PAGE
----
Has fee-for-service medicine and healthcare more broadly passed its use by date?
“Yes and no” is the suggestion of this brief report from The Canadian Health Services Research Foundation, published as part of its myth-busting series.
The commonly held belief that most doctors prefer fee-for-service is a myth, it says. While the report is framed very much within the Canadian context, many of its arguments sound very familiar.
In fact, I’ve spent much of the morning on the phone interviewing various people about the barriers to recruiting doctors into rural and remote areas, and more than a few nominated the fee-for-service system as unhelpful.
The report doesn’t totally can fee-for-service, however. The main point is that flexible systems are needed to accommodate various situations and needs – not a one-size-fit-all approach. And isn’t that a useful point, more broadly…
Here is the conclusion:
“The modern physician is moving toward an alternate form of payment plan. However, it would be premature to sound the death knell of fee-for-service; when respondents to the 2007 National Physician Survey were asked to define their ideal blended payment plan, 82% included a fee-for-service component. Some payers require fee-for-service “shadow billing” in order to monitor changes in cost and service provision between the fee-for-service model and newer, alternative models of payment.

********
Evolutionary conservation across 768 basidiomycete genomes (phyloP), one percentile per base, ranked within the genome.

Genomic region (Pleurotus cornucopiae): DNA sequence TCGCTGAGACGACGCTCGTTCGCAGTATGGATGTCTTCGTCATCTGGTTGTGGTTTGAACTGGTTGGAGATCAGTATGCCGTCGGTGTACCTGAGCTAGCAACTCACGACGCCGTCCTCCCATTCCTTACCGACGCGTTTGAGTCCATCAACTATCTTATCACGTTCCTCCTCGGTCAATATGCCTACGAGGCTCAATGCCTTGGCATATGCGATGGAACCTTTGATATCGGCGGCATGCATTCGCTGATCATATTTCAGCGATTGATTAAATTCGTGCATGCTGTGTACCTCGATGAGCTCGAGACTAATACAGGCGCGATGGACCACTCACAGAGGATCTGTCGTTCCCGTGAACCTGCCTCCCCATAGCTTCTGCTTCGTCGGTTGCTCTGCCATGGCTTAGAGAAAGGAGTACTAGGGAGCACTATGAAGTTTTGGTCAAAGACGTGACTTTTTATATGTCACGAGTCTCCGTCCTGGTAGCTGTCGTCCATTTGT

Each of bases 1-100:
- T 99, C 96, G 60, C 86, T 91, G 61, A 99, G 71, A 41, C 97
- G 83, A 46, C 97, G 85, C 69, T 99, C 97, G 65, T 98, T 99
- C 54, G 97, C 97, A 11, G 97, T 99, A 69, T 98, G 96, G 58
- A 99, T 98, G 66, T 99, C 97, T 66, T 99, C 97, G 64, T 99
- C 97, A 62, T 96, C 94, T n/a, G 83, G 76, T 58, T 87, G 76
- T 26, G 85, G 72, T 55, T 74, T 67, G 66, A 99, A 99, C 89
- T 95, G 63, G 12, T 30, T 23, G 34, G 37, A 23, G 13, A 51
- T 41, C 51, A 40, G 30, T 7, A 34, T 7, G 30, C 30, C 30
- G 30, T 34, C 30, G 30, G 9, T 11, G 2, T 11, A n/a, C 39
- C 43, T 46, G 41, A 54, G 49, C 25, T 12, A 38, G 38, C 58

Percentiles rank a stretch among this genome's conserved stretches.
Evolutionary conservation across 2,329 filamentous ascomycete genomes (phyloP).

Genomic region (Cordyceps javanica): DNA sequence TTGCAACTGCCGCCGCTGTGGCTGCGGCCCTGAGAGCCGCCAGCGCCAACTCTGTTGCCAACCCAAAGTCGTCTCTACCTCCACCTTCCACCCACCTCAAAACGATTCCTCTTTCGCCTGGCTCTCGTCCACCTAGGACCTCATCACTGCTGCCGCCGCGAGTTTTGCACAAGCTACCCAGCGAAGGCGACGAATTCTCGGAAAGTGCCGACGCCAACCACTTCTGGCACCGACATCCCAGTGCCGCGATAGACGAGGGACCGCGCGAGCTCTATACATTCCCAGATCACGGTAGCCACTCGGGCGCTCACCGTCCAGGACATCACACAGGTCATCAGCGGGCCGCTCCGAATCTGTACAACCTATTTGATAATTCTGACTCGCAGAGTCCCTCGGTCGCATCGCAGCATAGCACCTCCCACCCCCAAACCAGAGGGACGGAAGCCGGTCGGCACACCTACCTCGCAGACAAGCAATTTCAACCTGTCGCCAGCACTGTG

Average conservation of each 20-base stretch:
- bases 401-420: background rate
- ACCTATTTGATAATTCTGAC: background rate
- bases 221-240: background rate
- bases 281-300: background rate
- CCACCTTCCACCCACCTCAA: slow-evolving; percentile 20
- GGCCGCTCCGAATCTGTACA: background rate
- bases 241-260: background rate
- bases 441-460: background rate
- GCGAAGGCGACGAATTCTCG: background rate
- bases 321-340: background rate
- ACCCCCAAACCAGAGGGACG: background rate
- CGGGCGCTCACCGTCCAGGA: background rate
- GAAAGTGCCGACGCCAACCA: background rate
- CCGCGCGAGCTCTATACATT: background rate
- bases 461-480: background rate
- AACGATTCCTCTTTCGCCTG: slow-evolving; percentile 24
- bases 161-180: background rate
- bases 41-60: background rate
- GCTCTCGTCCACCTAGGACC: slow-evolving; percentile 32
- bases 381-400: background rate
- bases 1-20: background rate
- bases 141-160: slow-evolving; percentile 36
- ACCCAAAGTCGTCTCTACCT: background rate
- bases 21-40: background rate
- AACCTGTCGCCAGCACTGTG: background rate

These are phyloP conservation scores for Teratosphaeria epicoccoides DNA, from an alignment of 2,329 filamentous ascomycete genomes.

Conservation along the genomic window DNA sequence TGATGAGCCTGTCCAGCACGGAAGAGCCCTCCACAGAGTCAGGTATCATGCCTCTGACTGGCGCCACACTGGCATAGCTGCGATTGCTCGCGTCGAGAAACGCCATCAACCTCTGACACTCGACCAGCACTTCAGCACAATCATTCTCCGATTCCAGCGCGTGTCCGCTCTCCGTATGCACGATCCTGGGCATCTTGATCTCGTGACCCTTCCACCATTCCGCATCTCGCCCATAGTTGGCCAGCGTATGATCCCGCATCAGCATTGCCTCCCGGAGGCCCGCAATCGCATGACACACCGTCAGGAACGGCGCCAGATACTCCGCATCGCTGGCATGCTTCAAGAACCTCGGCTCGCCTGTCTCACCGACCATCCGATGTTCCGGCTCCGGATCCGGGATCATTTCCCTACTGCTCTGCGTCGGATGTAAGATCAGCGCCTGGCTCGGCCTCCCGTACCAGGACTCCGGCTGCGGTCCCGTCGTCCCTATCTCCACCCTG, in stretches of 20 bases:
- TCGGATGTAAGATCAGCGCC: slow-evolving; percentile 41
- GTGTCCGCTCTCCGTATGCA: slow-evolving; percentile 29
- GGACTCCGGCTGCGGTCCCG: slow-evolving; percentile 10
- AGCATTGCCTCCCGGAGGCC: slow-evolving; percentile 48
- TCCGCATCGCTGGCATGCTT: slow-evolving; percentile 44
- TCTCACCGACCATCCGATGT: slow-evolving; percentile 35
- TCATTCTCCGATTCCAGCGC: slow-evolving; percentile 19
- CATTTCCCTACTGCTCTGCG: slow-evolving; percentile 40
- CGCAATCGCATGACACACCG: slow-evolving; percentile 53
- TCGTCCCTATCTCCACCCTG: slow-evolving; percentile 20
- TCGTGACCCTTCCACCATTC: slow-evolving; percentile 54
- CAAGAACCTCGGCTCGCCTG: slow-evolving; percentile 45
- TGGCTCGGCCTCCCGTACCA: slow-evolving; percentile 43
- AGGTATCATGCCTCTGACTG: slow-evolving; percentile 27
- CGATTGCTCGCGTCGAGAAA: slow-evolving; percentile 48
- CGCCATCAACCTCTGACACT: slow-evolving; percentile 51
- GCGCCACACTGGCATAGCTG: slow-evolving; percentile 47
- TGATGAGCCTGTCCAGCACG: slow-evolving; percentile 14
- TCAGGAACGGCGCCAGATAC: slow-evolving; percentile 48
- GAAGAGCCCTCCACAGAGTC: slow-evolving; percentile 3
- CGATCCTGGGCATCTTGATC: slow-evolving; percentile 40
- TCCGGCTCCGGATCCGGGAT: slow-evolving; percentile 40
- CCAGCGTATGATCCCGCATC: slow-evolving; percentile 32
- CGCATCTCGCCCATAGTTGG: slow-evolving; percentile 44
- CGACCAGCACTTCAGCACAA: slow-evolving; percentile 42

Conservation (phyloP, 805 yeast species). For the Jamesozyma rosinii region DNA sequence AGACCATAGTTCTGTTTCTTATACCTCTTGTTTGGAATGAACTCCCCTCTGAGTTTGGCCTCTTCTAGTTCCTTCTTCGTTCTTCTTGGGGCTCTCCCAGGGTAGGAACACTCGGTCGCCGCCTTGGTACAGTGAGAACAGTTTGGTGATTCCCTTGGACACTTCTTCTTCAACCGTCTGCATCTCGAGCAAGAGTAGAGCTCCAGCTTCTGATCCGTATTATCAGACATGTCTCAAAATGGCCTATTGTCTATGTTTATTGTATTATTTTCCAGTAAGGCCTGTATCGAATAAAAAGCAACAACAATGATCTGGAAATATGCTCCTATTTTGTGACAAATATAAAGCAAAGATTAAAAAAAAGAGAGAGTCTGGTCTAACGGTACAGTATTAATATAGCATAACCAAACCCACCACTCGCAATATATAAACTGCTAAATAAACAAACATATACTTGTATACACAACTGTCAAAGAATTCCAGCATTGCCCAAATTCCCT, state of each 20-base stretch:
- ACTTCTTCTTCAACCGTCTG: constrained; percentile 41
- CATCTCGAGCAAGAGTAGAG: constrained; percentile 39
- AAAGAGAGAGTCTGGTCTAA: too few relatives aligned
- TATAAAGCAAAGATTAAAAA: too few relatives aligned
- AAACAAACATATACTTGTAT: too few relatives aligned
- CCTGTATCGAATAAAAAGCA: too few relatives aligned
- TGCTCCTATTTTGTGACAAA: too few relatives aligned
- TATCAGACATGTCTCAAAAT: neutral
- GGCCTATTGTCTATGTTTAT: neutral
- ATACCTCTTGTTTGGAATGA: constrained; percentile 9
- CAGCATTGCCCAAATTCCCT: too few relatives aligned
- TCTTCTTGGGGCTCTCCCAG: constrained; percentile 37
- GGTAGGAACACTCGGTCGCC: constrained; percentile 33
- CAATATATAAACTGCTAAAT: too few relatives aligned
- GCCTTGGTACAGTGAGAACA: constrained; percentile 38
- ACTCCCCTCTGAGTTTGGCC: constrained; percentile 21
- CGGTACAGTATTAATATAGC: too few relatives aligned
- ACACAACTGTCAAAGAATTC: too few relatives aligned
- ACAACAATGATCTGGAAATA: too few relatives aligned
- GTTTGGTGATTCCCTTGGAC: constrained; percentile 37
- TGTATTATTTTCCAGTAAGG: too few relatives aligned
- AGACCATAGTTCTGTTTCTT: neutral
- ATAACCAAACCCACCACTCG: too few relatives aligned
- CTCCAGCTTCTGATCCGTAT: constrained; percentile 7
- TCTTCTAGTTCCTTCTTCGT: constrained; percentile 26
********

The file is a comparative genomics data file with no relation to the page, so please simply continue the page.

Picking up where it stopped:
A decade-old green paper from the College of Family Physicians of Canada argues that flexibility in payment models is imperative: “A one-size-fits-all approach is a straightjacket for both the patient and the physician.” Blended systems offer a range of payment and policy options, each of which will have varying attractiveness to physicians, politicians and patients. The challenge is to determine which models deliver the greatest overall benefits – to patients, taxpayers and healthcare providers.”
I’m not sure that we’ve really had a useful public debate about this issue in Australia. My sense, and maybe I’m wrong, is that it’s been kept carefully to one side during the general health reform debate. Too hot to handle, perhaps?